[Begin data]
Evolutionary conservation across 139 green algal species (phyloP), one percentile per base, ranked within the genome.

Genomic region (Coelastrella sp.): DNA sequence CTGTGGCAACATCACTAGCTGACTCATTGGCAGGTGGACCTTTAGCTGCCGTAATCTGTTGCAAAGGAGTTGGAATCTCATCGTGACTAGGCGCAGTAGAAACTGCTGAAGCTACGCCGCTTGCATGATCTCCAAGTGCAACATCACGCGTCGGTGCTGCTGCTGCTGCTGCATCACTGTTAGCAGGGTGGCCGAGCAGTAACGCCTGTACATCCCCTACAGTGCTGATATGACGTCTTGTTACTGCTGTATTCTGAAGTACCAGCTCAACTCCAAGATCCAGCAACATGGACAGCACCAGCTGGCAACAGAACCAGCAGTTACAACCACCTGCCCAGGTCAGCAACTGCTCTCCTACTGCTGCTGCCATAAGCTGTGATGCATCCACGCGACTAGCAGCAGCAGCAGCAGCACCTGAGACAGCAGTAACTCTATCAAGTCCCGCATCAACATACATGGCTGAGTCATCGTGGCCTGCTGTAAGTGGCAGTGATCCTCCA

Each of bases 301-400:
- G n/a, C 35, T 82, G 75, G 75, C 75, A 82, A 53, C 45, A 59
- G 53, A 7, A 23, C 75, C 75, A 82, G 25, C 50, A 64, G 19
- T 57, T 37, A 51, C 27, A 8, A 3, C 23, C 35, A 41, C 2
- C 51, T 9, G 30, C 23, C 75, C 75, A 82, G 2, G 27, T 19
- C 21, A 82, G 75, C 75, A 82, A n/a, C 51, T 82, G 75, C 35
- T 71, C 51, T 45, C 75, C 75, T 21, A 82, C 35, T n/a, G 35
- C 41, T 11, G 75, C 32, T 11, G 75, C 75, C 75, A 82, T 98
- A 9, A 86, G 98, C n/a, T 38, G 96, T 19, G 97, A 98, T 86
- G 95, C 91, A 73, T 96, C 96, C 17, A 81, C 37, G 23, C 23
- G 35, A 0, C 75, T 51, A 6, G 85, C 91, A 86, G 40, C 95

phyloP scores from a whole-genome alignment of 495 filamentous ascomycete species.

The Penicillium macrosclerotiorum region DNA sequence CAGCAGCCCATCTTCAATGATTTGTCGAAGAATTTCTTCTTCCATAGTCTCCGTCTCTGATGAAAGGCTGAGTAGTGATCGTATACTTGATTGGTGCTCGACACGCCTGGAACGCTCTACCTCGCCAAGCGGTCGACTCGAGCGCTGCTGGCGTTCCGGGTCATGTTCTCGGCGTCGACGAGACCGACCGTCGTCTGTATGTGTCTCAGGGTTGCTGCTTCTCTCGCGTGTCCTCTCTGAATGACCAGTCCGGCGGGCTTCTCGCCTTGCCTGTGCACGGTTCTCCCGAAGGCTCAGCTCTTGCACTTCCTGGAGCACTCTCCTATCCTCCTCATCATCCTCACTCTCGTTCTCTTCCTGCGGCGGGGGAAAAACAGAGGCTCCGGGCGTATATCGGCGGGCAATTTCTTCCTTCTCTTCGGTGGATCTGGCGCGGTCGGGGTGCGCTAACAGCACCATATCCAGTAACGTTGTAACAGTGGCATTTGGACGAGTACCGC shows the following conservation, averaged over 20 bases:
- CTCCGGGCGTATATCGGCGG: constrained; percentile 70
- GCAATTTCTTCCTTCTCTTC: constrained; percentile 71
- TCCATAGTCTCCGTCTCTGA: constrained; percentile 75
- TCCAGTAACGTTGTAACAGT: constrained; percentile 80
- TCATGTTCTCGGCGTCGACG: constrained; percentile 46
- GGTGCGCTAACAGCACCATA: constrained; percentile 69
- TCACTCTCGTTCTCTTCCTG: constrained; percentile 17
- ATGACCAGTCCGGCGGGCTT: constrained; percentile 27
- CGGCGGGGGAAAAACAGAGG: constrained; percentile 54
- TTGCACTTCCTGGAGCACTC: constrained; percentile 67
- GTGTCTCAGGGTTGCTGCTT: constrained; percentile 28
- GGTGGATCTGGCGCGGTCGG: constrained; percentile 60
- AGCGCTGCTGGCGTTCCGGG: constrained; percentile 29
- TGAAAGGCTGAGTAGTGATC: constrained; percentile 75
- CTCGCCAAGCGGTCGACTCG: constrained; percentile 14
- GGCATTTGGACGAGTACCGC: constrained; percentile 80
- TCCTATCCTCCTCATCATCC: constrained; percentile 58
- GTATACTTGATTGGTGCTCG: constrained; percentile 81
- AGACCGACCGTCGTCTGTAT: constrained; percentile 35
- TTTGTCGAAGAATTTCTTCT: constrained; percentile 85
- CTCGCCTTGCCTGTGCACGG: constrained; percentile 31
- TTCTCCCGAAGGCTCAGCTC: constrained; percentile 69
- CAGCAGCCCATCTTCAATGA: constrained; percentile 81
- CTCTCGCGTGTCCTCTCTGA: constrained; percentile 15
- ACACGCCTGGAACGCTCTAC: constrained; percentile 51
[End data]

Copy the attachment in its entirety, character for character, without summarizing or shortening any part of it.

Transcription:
Evolutionary conservation across 139 green algal species (phyloP), one percentile per base, ranked within the genome.

Genomic region (Coelastrella sp.): DNA sequence CTGTGGCAACATCACTAGCTGACTCATTGGCAGGTGGACCTTTAGCTGCCGTAATCTGTTGCAAAGGAGTTGGAATCTCATCGTGACTAGGCGCAGTAGAAACTGCTGAAGCTACGCCGCTTGCATGATCTCCAAGTGCAACATCACGCGTCGGTGCTGCTGCTGCTGCTGCATCACTGTTAGCAGGGTGGCCGAGCAGTAACGCCTGTACATCCCCTACAGTGCTGATATGACGTCTTGTTACTGCTGTATTCTGAAGTACCAGCTCAACTCCAAGATCCAGCAACATGGACAGCACCAGCTGGCAACAGAACCAGCAGTTACAACCACCTGCCCAGGTCAGCAACTGCTCTCCTACTGCTGCTGCCATAAGCTGTGATGCATCCACGCGACTAGCAGCAGCAGCAGCAGCACCTGAGACAGCAGTAACTCTATCAAGTCCCGCATCAACATACATGGCTGAGTCATCGTGGCCTGCTGTAAGTGGCAGTGATCCTCCA

Each of bases 301-400:
- G n/a, C 35, T 82, G 75, G 75, C 75, A 82, A 53, C 45, A 59
- G 53, A 7, A 23, C 75, C 75, A 82, G 25, C 50, A 64, G 19
- T 57, T 37, A 51, C 27, A 8, A 3, C 23, C 35, A 41, C 2
- C 51, T 9, G 30, C 23, C 75, C 75, A 82, G 2, G 27, T 19
- C 21, A 82, G 75, C 75, A 82, A n/a, C 51, T 82, G 75, C 35
- T 71, C 51, T 45, C 75, C 75, T 21, A 82, C 35, T n/a, G 35
- C 41, T 11, G 75, C 32, T 11, G 75, C 75, C 75, A 82, T 98
- A 9, A 86, G 98, C n/a, T 38, G 96, T 19, G 97, A 98, T 86
- G 95, C 91, A 73, T 96, C 96, C 17, A 81, C 37, G 23, C 23
- G 35, A 0, C 75, T 51, A 6, G 85, C 91, A 86, G 40, C 95

phyloP scores from a whole-genome alignment of 495 filamentous ascomycete species.

The Penicillium macrosclerotiorum region DNA sequence CAGCAGCCCATCTTCAATGATTTGTCGAAGAATTTCTTCTTCCATAGTCTCCGTCTCTGATGAAAGGCTGAGTAGTGATCGTATACTTGATTGGTGCTCGACACGCCTGGAACGCTCTACCTCGCCAAGCGGTCGACTCGAGCGCTGCTGGCGTTCCGGGTCATGTTCTCGGCGTCGACGAGACCGACCGTCGTCTGTATGTGTCTCAGGGTTGCTGCTTCTCTCGCGTGTCCTCTCTGAATGACCAGTCCGGCGGGCTTCTCGCCTTGCCTGTGCACGGTTCTCCCGAAGGCTCAGCTCTTGCACTTCCTGGAGCACTCTCCTATCCTCCTCATCATCCTCACTCTCGTTCTCTTCCTGCGGCGGGGGAAAAACAGAGGCTCCGGGCGTATATCGGCGGGCAATTTCTTCCTTCTCTTCGGTGGATCTGGCGCGGTCGGGGTGCGCTAACAGCACCATATCCAGTAACGTTGTAACAGTGGCATTTGGACGAGTACCGC shows the following conservation, averaged over 20 bases:
- CTCCGGGCGTATATCGGCGG: constrained; percentile 70
- GCAATTTCTTCCTTCTCTTC: constrained; percentile 71
- TCCATAGTCTCCGTCTCTGA: constrained; percentile 75
- TCCAGTAACGTTGTAACAGT: constrained; percentile 80
- TCATGTTCTCGGCGTCGACG: constrained; percentile 46
- GGTGCGCTAACAGCACCATA: constrained; percentile 69
- TCACTCTCGTTCTCTTCCTG: constrained; percentile 17
- ATGACCAGTCCGGCGGGCTT: constrained; percentile 27
- CGGCGGGGGAAAAACAGAGG: constrained; percentile 54
- TTGCACTTCCTGGAGCACTC: constrained; percentile 67
- GTGTCTCAGGGTTGCTGCTT: constrained; percentile 28
- GGTGGATCTGGCGCGGTCGG: constrained; percentile 60
- AGCGCTGCTGGCGTTCCGGG: constrained; percentile 29
- TGAAAGGCTGAGTAGTGATC: constrained; percentile 75
- CTCGCCAAGCGGTCGACTCG: constrained; percentile 14
- GGCATTTGGACGAGTACCGC: constrained; percentile 80
- TCCTATCCTCCTCATCATCC: constrained; percentile 58
- GTATACTTGATTGGTGCTCG: constrained; percentile 81
- AGACCGACCGTCGTCTGTAT: constrained; percentile 35
- TTTGTCGAAGAATTTCTTCT: constrained; percentile 85
- CTCGCCTTGCCTGTGCACGG: constrained; percentile 31
- TTCTCCCGAAGGCTCAGCTC: constrained; percentile 69
- CAGCAGCCCATCTTCAATGA: constrained; percentile 81
- CTCTCGCGTGTCCTCTCTGA: constrained; percentile 15
- ACACGCCTGGAACGCTCTAC: constrained; percentile 51